No, it’s not a secret – almost all of us are seeing some real weird social media stats during Coronavirus, and it’s rather unnerving.
In normal times we’d be gearing up for Summer with more carefree content, shooting Instagram images full of ice cream and sandals and squeezing in some sales before the nation puts down their phone in favour of frolicking under sprinklers until September. But it was not to be in 2020.
Instead, fear and confusion have taken over. Those of us still clinging on to our social media and content work are dreading the next client call or one-to-one with our manager because… well… the stats are right up the chuff. Riiiight up there.
Chances are you don’t even know the cause of your plummeting social media stats during Coronavirus. I mean, everyone’s had to be inside right? Facebook and Netflix are the new BFFs and Zoom is how we go ‘Out Out’ now. What gives?!
To put it plainly; times are not the same and no one knows what their new normal is yet. It’s affected everything from our day jobs to our relationships, and people don’t actually know how they feel online yet either. Sure, we’re all scrolling for explanation and distraction, but this has never happened before. Audiences do not know what social media and content searches can remedy yet (other than conspiracy theories and Donald Trump’s Coronavirus ‘cure’, which I recommend you stay well away from).
Unless you’re a politician or journalist, it stands to reason that most – if not all – of our content has been flung back in time to a completely blank testing phase. That is why your stats aren’t easy to explain.
According to this very helpful article by Rival IQ, engagement and follow stats for social media accounts in most sectors started behaving badly at the start of the pandemic in the US and the UK. Higher Education sector accounts, however, soared. As the months have gone by HE have remained the most successful sector, others (mainly charities) have seen little uplift in their social media stats and some have moved from one end of the scale to the other.
Things are constantly changing on this, but as we kind of don’t know much about the future right now the stats may not settle back into any kind of pattern for a while. What will count towards success, however, is whether companies or individuals behind social media accounts have learnt how to react in an agile way to the constant changes, and whether they can display this in their content. The most agile companies will be the survivors.
The Higher Education sector has performed so well on social because:
- They offer productive, interesting things to do in lockdown.
- Courses and classes are self-bettering, allowing people to feel like they’re preparing themselves for a better life after lockdown.
- Much of the education on offer spans a long period of time.
- Lots of open universities and training platforms greatly reduced the price of their products – something that very rarely happens for something that offers so much value in return.
Meanwhile the Food and Drink sector have been on a bit more of a rollercoaster. At the beginning of lockdown, early adapters and those operating delivery services through the pandemic enjoyed a big uplift in social media engagement as we all scrabbled to see what home comforts and delicious dinner options would still be on the table when we could no longer go outside. But now that takeaway and delivery is the norm, demand has fizzled out and social media is saturated with restaurant re-openings. It’s not novel any more – it’s normal. Quick wasn’t it?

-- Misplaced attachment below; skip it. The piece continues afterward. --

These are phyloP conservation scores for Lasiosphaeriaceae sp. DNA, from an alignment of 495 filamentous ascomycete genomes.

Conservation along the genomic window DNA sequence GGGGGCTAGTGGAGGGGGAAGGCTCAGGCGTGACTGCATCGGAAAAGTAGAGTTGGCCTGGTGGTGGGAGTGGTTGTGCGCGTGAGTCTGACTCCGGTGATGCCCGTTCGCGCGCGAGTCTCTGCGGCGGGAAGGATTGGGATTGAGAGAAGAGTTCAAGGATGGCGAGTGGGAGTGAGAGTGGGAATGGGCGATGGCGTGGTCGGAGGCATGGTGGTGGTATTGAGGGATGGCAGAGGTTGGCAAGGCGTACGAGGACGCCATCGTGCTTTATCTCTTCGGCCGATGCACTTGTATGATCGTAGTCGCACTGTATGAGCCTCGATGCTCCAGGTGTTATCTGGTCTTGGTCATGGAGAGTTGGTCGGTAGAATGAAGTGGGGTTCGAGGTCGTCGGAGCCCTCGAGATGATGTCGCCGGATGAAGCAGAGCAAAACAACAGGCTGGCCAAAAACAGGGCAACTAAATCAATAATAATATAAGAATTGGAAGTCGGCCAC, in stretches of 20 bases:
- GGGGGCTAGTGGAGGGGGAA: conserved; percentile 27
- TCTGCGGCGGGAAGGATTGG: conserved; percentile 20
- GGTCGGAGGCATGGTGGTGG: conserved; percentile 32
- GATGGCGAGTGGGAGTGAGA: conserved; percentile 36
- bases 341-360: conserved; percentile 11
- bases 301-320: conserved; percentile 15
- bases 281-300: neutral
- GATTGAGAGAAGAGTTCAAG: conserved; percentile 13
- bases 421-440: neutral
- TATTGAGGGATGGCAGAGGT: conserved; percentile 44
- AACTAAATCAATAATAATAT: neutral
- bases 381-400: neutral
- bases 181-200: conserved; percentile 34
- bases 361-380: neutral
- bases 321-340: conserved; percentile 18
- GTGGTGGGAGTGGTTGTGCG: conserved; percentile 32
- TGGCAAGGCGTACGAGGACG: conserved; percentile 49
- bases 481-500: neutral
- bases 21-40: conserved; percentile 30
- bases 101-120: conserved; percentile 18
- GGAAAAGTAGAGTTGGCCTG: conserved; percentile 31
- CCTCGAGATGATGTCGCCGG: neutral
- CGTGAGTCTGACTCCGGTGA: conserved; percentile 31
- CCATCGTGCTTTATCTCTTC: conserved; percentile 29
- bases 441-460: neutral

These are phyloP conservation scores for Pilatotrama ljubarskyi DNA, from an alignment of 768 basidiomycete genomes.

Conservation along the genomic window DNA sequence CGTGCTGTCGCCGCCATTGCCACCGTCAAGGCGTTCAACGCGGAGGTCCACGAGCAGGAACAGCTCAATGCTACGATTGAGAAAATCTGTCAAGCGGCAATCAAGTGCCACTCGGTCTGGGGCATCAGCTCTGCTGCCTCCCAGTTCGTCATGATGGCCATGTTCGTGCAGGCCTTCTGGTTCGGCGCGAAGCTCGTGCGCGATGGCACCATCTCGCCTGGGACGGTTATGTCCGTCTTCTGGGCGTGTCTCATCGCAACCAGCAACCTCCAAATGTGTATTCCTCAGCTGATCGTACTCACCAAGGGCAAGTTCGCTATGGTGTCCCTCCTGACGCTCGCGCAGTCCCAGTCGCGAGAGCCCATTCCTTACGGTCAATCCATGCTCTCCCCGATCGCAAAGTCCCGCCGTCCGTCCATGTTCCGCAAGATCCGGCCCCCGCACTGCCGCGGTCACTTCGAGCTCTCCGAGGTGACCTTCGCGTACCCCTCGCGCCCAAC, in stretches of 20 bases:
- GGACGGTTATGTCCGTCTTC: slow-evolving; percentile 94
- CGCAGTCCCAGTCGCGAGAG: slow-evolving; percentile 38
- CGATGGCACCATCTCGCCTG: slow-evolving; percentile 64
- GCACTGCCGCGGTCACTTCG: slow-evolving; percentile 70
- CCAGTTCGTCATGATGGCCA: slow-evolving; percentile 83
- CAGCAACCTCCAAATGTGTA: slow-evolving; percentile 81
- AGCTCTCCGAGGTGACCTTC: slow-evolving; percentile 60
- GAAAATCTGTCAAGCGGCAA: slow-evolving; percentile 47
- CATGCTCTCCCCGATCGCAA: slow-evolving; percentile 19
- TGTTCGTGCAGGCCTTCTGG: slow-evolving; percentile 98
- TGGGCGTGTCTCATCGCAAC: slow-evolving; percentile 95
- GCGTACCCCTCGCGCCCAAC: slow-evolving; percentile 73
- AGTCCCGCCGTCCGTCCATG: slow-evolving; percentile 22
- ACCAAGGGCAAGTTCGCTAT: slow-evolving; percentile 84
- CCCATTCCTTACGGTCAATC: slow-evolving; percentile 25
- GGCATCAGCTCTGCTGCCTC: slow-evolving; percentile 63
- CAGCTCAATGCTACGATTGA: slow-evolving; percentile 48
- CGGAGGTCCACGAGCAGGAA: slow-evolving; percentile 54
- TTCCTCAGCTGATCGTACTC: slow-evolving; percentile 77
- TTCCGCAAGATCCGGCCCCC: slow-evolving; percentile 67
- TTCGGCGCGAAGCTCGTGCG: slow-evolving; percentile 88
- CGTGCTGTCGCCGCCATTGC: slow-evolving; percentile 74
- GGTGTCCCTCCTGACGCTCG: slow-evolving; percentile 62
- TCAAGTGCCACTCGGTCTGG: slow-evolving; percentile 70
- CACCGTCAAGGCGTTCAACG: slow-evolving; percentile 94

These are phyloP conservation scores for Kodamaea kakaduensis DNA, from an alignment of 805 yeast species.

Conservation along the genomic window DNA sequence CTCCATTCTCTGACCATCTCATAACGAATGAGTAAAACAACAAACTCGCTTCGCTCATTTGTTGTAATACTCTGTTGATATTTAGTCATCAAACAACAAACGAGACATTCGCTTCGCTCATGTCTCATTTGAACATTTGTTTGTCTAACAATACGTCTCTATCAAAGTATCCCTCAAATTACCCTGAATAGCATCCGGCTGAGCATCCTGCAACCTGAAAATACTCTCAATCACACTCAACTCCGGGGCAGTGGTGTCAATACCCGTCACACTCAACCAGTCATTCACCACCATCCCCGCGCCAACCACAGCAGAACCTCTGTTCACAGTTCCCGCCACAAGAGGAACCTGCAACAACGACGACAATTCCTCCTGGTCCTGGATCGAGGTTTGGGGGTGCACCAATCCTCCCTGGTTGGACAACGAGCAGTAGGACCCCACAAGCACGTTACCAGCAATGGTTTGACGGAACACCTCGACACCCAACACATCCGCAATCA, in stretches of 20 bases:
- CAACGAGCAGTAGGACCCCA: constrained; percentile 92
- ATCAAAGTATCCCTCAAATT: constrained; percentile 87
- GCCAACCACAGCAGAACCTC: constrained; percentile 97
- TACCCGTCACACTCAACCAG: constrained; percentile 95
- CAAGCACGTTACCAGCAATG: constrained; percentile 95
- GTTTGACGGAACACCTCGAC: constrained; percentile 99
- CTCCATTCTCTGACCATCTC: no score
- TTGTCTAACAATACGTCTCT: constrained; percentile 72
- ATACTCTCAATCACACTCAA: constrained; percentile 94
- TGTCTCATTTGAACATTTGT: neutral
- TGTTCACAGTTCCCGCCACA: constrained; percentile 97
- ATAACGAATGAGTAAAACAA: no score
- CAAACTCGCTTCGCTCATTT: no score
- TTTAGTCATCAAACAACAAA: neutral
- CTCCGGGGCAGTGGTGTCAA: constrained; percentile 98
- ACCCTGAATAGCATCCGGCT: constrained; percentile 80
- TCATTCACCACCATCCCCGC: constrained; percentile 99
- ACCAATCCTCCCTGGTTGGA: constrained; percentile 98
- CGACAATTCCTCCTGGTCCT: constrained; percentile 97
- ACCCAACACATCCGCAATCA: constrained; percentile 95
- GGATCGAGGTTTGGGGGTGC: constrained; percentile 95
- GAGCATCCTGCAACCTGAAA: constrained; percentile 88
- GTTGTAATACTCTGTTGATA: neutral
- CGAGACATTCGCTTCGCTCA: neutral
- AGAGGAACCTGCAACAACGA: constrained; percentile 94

Rather sadly, lots of charities obviously support a single or limited causes all year long and dedicate all their work to that. Only a few can really pivot in response to Coronavirus without cutting off the people who need their help. At the same time the nation, mentally preparing for an oncoming recession, tighten their purse strings or focus their donations on the NHS. No amount of amazing content will be able to shift that priority, and so social media stats stay low.
A to think about things
I think we both know there is no quick fix to this problem, and I’m sorry that’s not helpful. We just don’t have the sort of control over anything that means we can pump out better performing content and channels overnight, especially if you happen to do social media work in an industry that people simply are not finding relevant. But there are small steps you can take for the here and now, and big steps you can take to prepare for life post-Coronavirus.
What I will say first is this: We spend our whole lives trying to work with (sometimes against!) social media algorithms, share of voice and the news agenda. But the little-known blessing that comes with social media right now is that it’s more likely serving people the content they need to see right now, albeit in smaller numbers.
If a user needs comedy to get them through the pandemic, algorithms will pick up on that and serve it. If someone’s going all-in on politics, algorithms learn that and serve that too. Spending all your time cooking everything in the fridge (ahem)? Algorithms know that too and oh look! Here come the sponsored cooking lessons and recipes to fill your days… and same goes for the lesser-searched topics. The algorithm will serve your stuff to the people that do want to know what you have to say, and now is the time to place value on them. It’s important to turn up for the people looking for you. Don’t let a few weeks of dodgy stats knock your confidence in your core values.